i had a really hard day. different contributors: losing my cell phone yesterday, counseling session today bringing up issues with deep deep stuff that i don't want to talk about on here, the internet being down at our house so i couldn't do my homework, the art center computer lab having classes in there all day so i couldn't do my computer art work at all today when its due tomorrow, uhg. i'm just overwhelmed. i am not feeling mentally or emotionally sound today.
i presented two pieces of art to my "New Pictures" class today. i have never felt so vulnerable in an art class. this was my most revealing and painful work i've ever done. the pieces are pretty simple appearing, but there is a whole lot behind them...
i was going to write a lot, try to vent it all out today. but then, i was (and still am) listening to The Acorn, and i was listening to "Oh Napoleon" and just FELT the song so deeply in the moment. I felt the weird mingling of deep pain and comfort and just related so heavily.
so i looked up the lyrics.
Talk about your peace of mind.
The one I found so hard to find.
Mosquito stuck in amber mine.
Don't want my body trapped in time.
As I wait for skies to clear,
Don't seem to mind if I shed a tear.
From time to time, I'm swallowed whole,
And in a wink spat on the floor.
Will I follow you home again.
How's it feel to disappear.
Like seriously, just disappear.
And take a stab from papa's spear.
Getting drunk on rotten air.
Bite my tongue, I taste your blood.
Never thought that I could bite hard enough.
Eyes of fire in your skull.
You've got the kind of eyes that burns goose flesh off.
Oh your charm is getting cold.
This kind of love ain't bought or sold.
I know you tried if truth be told,
But I still cast you to a bed of coal.
Will I follow you home again.
Bite my tongue, I taste your blood.
Never thought that I could bite hard enough.
Then i stumbled upon this article about the concept of the album, and i almost started crying.
Its all about the lead singer, Rolf Klausener's, mom's life story. it broke my heart because i related in a lot of the turbulence she has been through.
Almost dying at childbirth, a horrible relationship with a parent as a child, moving around the world, patterns of death around her, and more.
(click for full article)Gloria Esperanza Montoya is a radiant, striking woman — likely never more so than when she speaks with immense pride of her only son, Rolf Klausener. And of course, she’s especially pleased with his latest project: his folkie art-rock band the Acorn have just finished an album — Glory Hope Mountain, the title a loose translation of her name — based primarily on her life story.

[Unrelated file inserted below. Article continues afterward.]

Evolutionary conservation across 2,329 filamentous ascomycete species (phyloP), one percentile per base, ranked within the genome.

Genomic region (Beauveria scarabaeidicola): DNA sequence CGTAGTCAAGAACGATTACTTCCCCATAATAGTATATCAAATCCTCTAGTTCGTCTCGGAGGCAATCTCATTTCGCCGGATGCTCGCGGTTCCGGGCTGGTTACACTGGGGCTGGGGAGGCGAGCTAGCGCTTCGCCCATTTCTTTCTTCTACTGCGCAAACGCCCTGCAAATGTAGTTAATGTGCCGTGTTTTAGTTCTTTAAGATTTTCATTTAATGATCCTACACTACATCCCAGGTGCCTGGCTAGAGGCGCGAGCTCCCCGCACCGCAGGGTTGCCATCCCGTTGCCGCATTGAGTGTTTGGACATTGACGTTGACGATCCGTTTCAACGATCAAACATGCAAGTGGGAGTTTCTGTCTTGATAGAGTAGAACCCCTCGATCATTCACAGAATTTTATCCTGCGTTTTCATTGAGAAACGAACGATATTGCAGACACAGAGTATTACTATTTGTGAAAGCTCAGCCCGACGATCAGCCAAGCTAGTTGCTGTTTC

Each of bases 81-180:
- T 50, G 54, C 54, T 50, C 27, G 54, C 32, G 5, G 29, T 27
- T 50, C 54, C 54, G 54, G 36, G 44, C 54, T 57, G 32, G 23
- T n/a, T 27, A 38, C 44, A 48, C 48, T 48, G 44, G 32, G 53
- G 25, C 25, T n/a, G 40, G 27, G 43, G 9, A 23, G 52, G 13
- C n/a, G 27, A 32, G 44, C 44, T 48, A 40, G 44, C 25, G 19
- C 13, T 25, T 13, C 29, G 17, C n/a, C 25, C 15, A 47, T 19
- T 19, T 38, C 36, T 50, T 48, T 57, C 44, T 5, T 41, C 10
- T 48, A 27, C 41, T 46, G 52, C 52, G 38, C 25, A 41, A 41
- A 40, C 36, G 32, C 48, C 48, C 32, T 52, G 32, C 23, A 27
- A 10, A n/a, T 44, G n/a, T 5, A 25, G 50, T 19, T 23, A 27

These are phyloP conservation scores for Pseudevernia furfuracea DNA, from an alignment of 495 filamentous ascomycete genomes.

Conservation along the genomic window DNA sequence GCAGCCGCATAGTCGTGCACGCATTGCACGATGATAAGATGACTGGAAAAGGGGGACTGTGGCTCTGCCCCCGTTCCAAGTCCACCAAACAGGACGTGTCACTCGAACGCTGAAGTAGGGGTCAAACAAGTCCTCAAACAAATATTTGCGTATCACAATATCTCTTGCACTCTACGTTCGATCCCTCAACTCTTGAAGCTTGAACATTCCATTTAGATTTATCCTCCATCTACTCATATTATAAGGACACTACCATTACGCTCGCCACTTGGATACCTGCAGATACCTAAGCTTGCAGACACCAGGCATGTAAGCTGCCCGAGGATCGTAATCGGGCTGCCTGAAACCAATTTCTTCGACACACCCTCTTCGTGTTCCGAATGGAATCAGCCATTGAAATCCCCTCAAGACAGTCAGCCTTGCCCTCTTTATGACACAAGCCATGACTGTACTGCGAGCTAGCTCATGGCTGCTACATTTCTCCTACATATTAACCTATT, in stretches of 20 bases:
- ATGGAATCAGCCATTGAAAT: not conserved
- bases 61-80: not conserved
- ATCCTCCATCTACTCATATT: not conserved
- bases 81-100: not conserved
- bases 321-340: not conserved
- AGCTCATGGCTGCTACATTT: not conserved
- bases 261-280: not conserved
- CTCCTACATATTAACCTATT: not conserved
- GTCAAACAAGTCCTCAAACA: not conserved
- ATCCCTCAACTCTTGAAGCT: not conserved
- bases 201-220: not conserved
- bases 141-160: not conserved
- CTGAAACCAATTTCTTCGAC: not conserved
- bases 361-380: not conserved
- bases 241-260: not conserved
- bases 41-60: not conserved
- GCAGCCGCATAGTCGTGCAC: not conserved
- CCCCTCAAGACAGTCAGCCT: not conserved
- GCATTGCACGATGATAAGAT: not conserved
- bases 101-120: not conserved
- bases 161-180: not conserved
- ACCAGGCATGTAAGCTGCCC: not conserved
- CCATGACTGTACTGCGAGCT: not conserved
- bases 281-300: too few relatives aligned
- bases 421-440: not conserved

Listening to her laugh and fawn over her progeny, you’d never guess that she suffers from chronic pain, watched her first husband die of brain cancer, immigrated to Canada from Honduras without knowing either official language, survived a flood, ran away from an abusive father at the age of 12, and barely survived her own birth.
Not that Klausener himself knew many of these stories growing up. “I knew she had a rough life,” he says on the porch of the Ottawa home he shares with Acorn bassist Jeff Debutte. “I knew she was orphaned until she was seven. I knew that her father was not a good father. I knew that she eventually stumbled into Montreal and met my father. But that’s it.”
“He didn’t know nothing about me,” Montoya concurs, in an interview the next day, where she speaks frankly and without regret — much as she did during the eight hours of interviews she did with her son before he started writing the album. “I was ashamed of my life. It’s not that it was pitiful. I take all the good and bad as a learning experience. Whatever I went through in my life, from the day I was born to the struggle that I had, I will not live in the past. I will live in the present. If I have laughter today, then I enjoy that. I wasn’t even crying when Rolfie was interviewing me. Because I could see myself in the bad times I had gone through, but then there was Rolf.”
Witnessing that bond between this mother and her son is inevitably touching, especially when they talk about how music rescued Klausener from teenage depression after he lost his father at age 14. Yet whether or not Klausener would be able to write about her life with distance and perspective — and then translate that into music — is a whole other matter. In the words of an earlier Acorn song, “Heirlooms,” “Sometimes treasures found are treasures best left hidden.”
When Klausener first proposed the idea to his bandmates, the reaction was predictable. Says Debutte, “My initial reaction was” — he makes an alarmingly loud farting raspberry sound — “‘What the fuck?! This is a really bad idea!’ Not in a callous way, but I thought, ‘Who cares about your mom?’”
Ah yes, but who cares about some poor schlep’s broken heart? And yet pop music of all stripes continues to escalate the end of a relationship into emotional apocalypse. Glory Hope Mountain, on the other hand, tells the story of a woman who escaped death, abuse and poverty to live a reasonably comfortable Canadian life, though even that was marked by hardship. Take that, emo crybabies. Despite the tale’s inherent drama, Klausener is careful not to make the album an explicit narrative. The theme of journeying through struggle is rendered universally, with very few specifics offered. It was this approach that convinced Debutte that maybe the project wasn’t such a bad idea after all. “As the songs started to come about,” he says, “I realised that it’s also about a lot of bigger things than just his mom, and she was a good way to talk about those.”